Agreed; South America likes a strong leader, whether of left or right. It’s worth noting that both Bolsonaro and Maduro in Venezuela were legitimately elected. My interest is, as always, less in the situation on the ground, about which my opinions are worthless, than in the interpretation put on the facts by our own media in the west. British attitudes to South America echo attitudes to Spain and Portugal going back maybe to Good Queen Bess and the defeat of the Armada or at least to our grabbing Jamaica and other goodies from them in the 17th century. History repeats itself, but not as Marx said, first as tragedy, then as farce, but, like Agatha Christie’s Mousetrap, on and on for ever, unchanging as some folk ritual whose origins are lost in the mists of time.

    I find Monbiot interesting precisely because he is not a typical fair weather lefty spouting sympathy from his ivory tower. He really did go to East Timor, where the Indonesian military junta murdered hundreds of thousands in their colonial conquest; and to Africa, where he witnessed the aftermath of a drought-induced massacre, and apparently to Brazil. (At least, I believe he did, because he says so, and there are limits to the mendacity of even a Guardian journalist.)

    His treatment of David Bellamy (and of Alexander Cockburn, a far more important- to Monbiot – sceptic, because of his impeccable leftwing credentials) is interesting because of its merciless nature and its effectiveness. Monbiot has always claimed to be a believer in the “gold standard” of peer-reviewed science (up to the day he swore to follow Greta wherever she might lead, that is.) Yet he has never criticised, or even mentioned, I believe, the many scientists who might challenge his belief in catastrophe. The words “Lindzen,” “Curry,” “Spencer” or “Pielke” have never crossed his lips.

    Bellamy was a different matter. Like many prominent and therefore potentially influential media personalities in the early days of climate catastrophism, he had his doubts. Which he expressed, without carefully checking his sources, which led him to say some silly things, which Monbiot could pounce on. The fact that Monbiot was right and Bellamy was wrong on some detail of glacier melt or whatever is less interesting than the fact that Monbiot found it so important to be right, about Bellamy (as about Moncton, Cockburn, Plimer, Booker etc.) In this Monbiot resembles Lenin (and possibly Boris Johnson.) You can criticise his intensity of purpose, but he’s been incredibly good at what he does for a couple of decades now.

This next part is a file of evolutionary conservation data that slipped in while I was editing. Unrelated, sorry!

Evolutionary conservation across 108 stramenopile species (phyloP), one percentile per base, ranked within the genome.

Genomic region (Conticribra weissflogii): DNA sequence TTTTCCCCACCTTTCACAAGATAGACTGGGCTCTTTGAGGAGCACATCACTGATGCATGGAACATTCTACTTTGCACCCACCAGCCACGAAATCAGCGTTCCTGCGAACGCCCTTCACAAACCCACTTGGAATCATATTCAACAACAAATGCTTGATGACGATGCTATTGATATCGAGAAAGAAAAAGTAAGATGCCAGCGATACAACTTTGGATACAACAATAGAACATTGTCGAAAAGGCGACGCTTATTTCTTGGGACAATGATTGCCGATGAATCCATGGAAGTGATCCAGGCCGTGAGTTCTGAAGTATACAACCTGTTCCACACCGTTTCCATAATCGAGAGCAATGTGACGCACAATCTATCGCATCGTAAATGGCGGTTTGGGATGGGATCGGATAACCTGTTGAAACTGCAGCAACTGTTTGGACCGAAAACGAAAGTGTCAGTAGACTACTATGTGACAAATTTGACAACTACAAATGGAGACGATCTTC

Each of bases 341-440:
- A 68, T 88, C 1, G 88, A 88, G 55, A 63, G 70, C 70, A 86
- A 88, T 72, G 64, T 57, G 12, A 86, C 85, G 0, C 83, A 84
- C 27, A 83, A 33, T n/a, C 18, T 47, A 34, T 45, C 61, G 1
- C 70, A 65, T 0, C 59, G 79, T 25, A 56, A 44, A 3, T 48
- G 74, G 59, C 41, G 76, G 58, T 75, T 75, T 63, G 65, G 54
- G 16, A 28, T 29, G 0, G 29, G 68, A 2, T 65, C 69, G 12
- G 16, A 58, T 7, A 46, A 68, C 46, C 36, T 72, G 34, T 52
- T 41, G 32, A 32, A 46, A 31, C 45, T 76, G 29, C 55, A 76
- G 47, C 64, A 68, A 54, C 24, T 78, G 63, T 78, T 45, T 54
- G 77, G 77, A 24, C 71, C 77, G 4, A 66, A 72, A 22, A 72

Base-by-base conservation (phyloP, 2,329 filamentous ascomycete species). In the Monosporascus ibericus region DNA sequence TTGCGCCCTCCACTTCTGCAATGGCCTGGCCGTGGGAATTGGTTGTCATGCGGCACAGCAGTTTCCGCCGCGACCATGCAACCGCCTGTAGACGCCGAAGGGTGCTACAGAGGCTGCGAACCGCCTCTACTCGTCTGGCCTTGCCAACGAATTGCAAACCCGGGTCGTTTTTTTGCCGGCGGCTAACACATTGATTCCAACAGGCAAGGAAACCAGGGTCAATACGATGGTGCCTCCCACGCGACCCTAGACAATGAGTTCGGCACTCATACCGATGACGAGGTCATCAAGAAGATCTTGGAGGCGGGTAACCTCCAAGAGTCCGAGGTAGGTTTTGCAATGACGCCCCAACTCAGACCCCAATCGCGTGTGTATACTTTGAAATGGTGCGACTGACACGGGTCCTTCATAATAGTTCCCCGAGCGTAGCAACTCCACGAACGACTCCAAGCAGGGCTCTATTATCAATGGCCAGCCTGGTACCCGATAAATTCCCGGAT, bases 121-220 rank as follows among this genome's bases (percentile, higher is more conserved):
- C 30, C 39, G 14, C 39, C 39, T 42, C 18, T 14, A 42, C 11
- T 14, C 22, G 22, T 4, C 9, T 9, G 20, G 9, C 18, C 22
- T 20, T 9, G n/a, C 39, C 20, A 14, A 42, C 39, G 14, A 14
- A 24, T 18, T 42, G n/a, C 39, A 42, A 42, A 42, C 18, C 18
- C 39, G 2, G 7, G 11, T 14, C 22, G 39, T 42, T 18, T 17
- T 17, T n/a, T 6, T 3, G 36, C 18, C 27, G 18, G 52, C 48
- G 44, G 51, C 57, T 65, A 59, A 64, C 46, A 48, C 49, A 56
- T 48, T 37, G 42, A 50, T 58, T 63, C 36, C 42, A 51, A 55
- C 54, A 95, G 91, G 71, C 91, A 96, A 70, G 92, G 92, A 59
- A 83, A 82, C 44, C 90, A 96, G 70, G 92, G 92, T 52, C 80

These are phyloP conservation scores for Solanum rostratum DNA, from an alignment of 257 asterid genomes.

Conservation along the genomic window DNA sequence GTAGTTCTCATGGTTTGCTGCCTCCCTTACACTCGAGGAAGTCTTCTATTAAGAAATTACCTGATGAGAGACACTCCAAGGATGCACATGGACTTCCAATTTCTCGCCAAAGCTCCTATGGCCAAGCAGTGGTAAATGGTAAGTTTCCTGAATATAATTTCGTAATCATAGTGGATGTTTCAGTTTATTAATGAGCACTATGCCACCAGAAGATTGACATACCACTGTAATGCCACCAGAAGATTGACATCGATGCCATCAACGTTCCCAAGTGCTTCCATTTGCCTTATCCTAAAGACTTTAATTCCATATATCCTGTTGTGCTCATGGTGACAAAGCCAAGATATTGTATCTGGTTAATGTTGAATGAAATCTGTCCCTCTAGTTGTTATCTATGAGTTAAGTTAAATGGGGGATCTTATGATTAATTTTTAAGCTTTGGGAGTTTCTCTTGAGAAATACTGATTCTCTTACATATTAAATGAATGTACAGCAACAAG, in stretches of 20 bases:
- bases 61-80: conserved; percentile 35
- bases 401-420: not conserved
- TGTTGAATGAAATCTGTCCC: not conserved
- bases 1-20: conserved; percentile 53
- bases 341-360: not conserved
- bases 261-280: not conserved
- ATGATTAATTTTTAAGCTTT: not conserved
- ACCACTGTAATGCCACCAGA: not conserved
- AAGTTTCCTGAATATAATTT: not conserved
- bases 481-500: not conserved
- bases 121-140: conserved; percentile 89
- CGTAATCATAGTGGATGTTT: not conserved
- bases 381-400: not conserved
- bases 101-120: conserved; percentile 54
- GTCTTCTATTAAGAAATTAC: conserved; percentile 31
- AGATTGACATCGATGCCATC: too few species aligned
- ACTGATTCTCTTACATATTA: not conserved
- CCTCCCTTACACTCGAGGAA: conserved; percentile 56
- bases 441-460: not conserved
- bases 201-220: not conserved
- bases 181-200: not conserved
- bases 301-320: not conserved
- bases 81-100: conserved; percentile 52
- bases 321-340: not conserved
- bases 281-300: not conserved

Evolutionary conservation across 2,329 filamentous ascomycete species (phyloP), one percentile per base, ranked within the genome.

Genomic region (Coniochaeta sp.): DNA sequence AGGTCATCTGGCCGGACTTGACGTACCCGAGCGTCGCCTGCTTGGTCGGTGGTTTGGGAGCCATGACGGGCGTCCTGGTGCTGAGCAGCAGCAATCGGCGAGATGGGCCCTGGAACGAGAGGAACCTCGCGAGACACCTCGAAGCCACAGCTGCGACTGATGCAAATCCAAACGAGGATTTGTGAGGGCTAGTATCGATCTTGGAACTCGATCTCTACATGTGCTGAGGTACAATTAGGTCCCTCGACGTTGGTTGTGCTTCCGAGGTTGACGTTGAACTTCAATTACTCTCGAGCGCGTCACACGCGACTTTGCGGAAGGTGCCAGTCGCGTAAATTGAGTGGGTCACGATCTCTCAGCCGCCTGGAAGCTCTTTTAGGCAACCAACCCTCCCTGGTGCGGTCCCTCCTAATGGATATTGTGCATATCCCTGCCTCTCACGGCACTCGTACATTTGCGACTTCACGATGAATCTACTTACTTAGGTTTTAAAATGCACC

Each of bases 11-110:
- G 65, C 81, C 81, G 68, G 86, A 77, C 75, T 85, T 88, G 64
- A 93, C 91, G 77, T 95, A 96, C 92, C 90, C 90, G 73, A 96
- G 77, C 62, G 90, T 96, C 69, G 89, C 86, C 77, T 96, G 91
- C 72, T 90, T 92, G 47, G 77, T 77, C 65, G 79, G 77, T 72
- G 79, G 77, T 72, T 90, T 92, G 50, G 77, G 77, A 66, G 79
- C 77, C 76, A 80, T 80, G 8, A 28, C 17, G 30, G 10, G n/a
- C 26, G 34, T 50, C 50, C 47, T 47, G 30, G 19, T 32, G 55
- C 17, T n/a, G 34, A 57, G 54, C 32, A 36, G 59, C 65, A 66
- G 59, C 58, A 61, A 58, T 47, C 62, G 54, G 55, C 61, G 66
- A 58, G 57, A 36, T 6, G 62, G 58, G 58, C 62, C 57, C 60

In my opinion, deserting the hard road of demolition of one’s opponents’ arguments and swearing allegiance to a pre-pubescent nerd and the red-robed dervishes of Extinction Rebellion is a bad career move – but we shall see.

    I don’t see how a recent treatment for prostate cancer makes writing more difficult, and launching a new media outlet designed to overthrow the existing media régime easier. Views of his latest video are up to 5500 – respectable – not far off views of one of our articles over a similar period – but not world-shattering.


  9. Hi Geoff
    partial quote from your Monbiot link –
    “But on the other hand, you’ve got this amazing mass movement of people, loads of people, especially young people, who can see their futures being destroyed in this way and are not putting up with it”

    conspiracy alert –
    when I watch the MSM coverage from Hong Kong (the police get the bad guy image, the petrol bombing young activists/thugs are on the side of democracy) I wonder if the MSM hope (give aspiration) to see something like that happening in the UK (they love to show protesters shouting & waving banners as they deliver the unbiased news)


  10. probably seen before – H/T bias bbc – never heard this story on the MSM – did I miss it?

    with this scathing comment to the post from –

    Chris Wall
    And this, ladies and gentlemen, is an example of the unbelievable stupidity of the climate change deniers. I could explain why but I doubt you would be able to understand.

    “climate change deniers” again!!! grow up please.